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North Battleford community safety officers given broader investigational powers

Seeking solutions to combat crime

North Battleford has a population of about 14,000.

(SASKATOON, SASK,: AUGUST 2, 2013 – File photos of 101st., downtown North Battleford Saskatchewan for story on crime in its city, August 2, 2013. (Gord Waldner/ The StarPhoenix)
Gord Waldner, The StarPhoenix
Gord Waldner / The StarPhoenix

North Battleford’s Community Safety Officers now have the power to investigate some “low risk” crimes and motor vehicle collisions where no one is injured in an effort to free up RCMP resources to focus on “much more serious” investigations and crimes in progress.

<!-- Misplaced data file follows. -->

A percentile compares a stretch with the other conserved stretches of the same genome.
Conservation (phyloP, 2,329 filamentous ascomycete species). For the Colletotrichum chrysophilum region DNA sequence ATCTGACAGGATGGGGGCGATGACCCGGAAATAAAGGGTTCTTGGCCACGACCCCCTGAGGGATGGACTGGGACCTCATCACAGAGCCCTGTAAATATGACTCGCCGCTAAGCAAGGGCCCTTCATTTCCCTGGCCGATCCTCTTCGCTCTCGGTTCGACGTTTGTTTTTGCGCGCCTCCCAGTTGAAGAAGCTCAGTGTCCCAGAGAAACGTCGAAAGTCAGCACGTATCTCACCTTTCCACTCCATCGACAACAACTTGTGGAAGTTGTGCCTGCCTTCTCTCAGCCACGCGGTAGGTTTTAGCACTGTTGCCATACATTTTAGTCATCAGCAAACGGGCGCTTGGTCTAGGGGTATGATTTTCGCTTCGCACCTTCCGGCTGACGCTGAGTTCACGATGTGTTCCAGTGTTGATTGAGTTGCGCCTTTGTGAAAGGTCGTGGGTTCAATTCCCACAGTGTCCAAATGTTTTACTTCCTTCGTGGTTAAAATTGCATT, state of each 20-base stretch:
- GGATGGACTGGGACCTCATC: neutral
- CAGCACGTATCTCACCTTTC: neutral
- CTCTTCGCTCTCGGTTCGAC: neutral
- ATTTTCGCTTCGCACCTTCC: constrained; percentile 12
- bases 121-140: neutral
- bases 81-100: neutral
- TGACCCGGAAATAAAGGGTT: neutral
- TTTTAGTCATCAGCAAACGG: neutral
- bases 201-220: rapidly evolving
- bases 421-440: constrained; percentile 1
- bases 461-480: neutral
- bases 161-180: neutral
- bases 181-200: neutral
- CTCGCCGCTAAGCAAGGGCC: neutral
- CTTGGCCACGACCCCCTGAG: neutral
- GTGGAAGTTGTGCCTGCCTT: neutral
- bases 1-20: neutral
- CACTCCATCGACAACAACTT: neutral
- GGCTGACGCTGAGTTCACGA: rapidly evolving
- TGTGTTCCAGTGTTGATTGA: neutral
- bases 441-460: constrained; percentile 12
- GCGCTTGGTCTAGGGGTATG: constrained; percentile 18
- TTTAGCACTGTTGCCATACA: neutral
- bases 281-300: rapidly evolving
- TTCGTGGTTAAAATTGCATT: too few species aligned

The City of North Battleford, the RCMP and the province made the announcement on Thursday about the changes that came into effect on June 1.

The CSOs are now able to investigate certain Criminal Code offences that aren’t in progress, such as theft under $5,000 or vandalism. They will also be able to investigate certain motor vehicle collisions that are reportable and occur within North Battleford city limits.

The program, which has seven officers, was launched in 2014. The CSOs already had the power to do much of the city’s bylaw enforcement.

“This is an integral part of the Community Safety Strategy that was initiated by the City in early 2014 as the City has the dubious distinction of being ranked #1 on the Crime Severity Index of communities in Canada with populations over 10,000 residents. We believed, and still believe, that a new innovative approach was required,” said Mayor Ryan Bater in a statement.

RCMP assistant commissioner Curtis Zablocki says that by expanding the CSO’s authority to take on some “lower-level” investigations, the RCMP will be able to target “more serious criminal activity.”

 

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